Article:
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Papers from 'Migration, Logistics and Unequal Citizens in Contemporary Global Context'

Taylor & Francis Online: Collection on Migration, Logistics and Unequal Citizens in Contemporary Global Context

The papers of this special issue come from a series of workshops on ‘Migration, Logistics and Unequal Citizens in Contemporary Global Context’, convened as part of a CHCI-Mellon Global Humanities Institute (GHI) in Taiwan, Malaysia, and Vietnam across 2021-2022. The GHI are multi-year projects devoted to a research theme, method, practice, or problem in the humanities that would benefit directly from a sustained international and collaborative approach with multiple disciplinary perspectives.

The rapid rise of international migrants in the twenty-first century has changed the meanings of identity and belonging for many people today. According to the United Nations Statistics Division (UNSD), the total number of international migrants amounted to 272 million in 2019, up from 173 million in 2000. Compared to 70 million international migrants in 1960, the figure has increased by 200 million. These international migrants live and work in different cities, as second or third-generation immigrants or as temporary contracted laborers, forced laborers, trafficked persons, voting banks, or asylum seekers. Whether assimilated, integrated, or as temporary guest workers, they face daily social exclusion and questions of ambiguous identity and integration: Do they belong to the place? Are they acknowledged as legitimate members of the communities? Are they being utilized for political purposes or as pure labour? Have they obtained equal citizenship, or is their citizenship status suspected or denied only because of a host regime's whim?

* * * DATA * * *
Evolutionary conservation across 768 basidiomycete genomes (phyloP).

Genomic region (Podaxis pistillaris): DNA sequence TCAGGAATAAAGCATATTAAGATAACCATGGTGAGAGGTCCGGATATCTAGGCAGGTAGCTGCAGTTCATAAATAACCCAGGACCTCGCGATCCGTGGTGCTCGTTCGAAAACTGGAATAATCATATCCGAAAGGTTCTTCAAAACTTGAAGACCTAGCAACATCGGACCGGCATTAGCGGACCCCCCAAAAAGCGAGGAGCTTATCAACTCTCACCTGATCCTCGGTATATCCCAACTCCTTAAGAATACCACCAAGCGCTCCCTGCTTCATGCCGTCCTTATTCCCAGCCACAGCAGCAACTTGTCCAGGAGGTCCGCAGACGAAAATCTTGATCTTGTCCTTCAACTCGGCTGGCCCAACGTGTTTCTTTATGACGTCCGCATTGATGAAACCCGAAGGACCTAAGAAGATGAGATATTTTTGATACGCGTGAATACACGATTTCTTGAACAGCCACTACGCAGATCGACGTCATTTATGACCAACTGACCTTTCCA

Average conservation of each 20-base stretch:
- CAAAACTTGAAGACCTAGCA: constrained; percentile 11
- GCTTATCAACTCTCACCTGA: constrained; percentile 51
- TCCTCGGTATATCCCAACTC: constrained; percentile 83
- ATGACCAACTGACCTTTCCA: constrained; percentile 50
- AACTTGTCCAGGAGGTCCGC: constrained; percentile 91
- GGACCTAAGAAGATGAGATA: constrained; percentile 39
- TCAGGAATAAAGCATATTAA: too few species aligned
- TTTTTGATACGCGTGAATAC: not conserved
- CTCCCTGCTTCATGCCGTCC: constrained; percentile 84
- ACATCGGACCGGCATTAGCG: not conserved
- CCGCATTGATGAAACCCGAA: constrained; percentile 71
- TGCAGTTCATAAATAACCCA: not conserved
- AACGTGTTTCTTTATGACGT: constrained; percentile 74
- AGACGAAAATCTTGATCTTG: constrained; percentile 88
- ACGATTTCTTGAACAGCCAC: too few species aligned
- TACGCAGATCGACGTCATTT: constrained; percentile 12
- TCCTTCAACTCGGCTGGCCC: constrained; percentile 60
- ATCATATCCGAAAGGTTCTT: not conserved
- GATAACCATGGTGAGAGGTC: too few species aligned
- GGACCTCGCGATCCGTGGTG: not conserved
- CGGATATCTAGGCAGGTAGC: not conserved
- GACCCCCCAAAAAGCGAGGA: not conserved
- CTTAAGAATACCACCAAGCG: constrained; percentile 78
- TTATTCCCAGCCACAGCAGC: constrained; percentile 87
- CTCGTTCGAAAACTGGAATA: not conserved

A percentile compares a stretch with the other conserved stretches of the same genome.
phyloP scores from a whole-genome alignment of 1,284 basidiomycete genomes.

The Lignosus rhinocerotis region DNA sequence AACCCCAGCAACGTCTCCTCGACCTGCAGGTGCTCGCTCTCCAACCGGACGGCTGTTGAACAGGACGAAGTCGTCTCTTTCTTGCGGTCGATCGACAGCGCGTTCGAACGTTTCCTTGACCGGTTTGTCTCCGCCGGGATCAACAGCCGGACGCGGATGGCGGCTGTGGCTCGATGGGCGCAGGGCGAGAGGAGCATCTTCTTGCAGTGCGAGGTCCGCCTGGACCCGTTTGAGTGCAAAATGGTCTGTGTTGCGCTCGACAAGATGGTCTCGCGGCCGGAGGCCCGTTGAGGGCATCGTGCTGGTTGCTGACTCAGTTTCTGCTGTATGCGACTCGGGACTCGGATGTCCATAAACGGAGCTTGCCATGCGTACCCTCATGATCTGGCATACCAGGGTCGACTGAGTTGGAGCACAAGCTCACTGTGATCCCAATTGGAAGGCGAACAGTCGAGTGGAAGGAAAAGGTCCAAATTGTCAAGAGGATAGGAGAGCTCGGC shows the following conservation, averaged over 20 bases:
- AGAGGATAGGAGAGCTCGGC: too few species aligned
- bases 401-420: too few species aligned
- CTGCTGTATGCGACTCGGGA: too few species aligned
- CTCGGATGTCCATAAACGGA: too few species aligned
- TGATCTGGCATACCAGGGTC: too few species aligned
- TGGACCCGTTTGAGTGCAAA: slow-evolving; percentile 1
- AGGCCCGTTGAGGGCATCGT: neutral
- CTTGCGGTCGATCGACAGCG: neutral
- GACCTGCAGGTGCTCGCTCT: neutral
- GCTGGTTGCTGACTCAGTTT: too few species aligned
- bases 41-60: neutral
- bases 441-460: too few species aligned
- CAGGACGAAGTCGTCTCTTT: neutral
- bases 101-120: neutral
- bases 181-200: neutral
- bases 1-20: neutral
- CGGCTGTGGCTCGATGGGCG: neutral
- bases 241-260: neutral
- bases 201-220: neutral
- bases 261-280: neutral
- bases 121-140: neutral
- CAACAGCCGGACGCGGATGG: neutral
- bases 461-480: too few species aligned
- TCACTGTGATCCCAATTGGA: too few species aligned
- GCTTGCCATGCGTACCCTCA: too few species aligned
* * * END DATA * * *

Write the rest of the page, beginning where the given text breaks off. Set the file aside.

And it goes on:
The contributors to this special issue deal with the question of identities erased, forged, invalidated, or regained in various politico-economic conditions. Md Reza Habib analyzes how the introduction of Rohingya refugees into Bangladesh creates conflict and unequal access to social resources both for the locals and the refugees. Ho Thanh Tam & Dinh Phuong Linh explain how the five waves of Kinh migration to the Central Highlands in the twentieth century have altered the region's population and landscape. Le Thi Mai presents the precarious condition of the migrant workers in Ho Chi Minh City's industrial parks during the COVID-19 pandemic. Andrea Del Bono shows us how Chinese migration to Proto (Italy) has transformed and constructed the ‘Creative District’ in the city. Stella Jang explains how migrant wives in South Korea suffer limited opportunities to influence or respond to the expectations of the Korean state and in-law families. Chris Campanioni offers cases showing how migrants and displaced persons use self-forgery and dissimilation in the service of mobility. Cecelia Cmielewski highlights how artists create a space of belonging through negotiation, conviviality, and interculturality.

Edited by:

  • Professor Joyce C. H. Liu (National Yang Ming Chiao Tung University, Taiwan)
  • Associate Professor John Hutnyk(Ton Duc Thang University, Vietnam.)
  • Associate Professor. Sudarat Musikawong (Mahidol University, Thailand)
  • Ko-Lun Chen (National Yang Ming Chiao Tung University, Taiwan)


  1. "Reserve army of Ho Chi Minh City: migrant workers in the Ho Chi Minh City's industrial parks and processing export zones under the impacts of COVID-19 pandemic" *Author: Thi Mai Le (GHI Faculty) Faculty of Social Science and Humanities, Ton Duc Thang University (TDTU), Vietnam
  2. "How minor immigrants became the dominants: the case of the Kinh people migrating to the Central Highlands, Vietnam in the twentieth century" *Author: Ho Thanh Tam (GHI participant) & Dinh Phuong Linh, Vietnam National University, Hanoi, Vietnam, Vietnam
  3. "Multiculturalism in South Korea: putting migrant wives in their place" *Author: Stella Jang (GHI Participant), Independent Scholar, Canberra, Australia
  4. "More than ‘creative’: analyzing place branding strategies and Chinese migration in the City of Prato, Italy" *Author: Andrea Del Bono (GHI Participant), IRIS – Istituto di Ricerche e Interventi Sociali, Prato, Italy
  5. "Documenting disappearance: self-forgery and dissimulation as a means of mobility" Chris Campanioni (GHI Participant), The Graduate Center/CUNY, New York, NY, USA
  6. Intercultural creative expression in two Australian performance works – Counting and Cracking and Mother Tongue, Cecelia Cmielewski (GHI Participant), Institute for Culture and Society, Western Sydney University, Rydalmere, Australia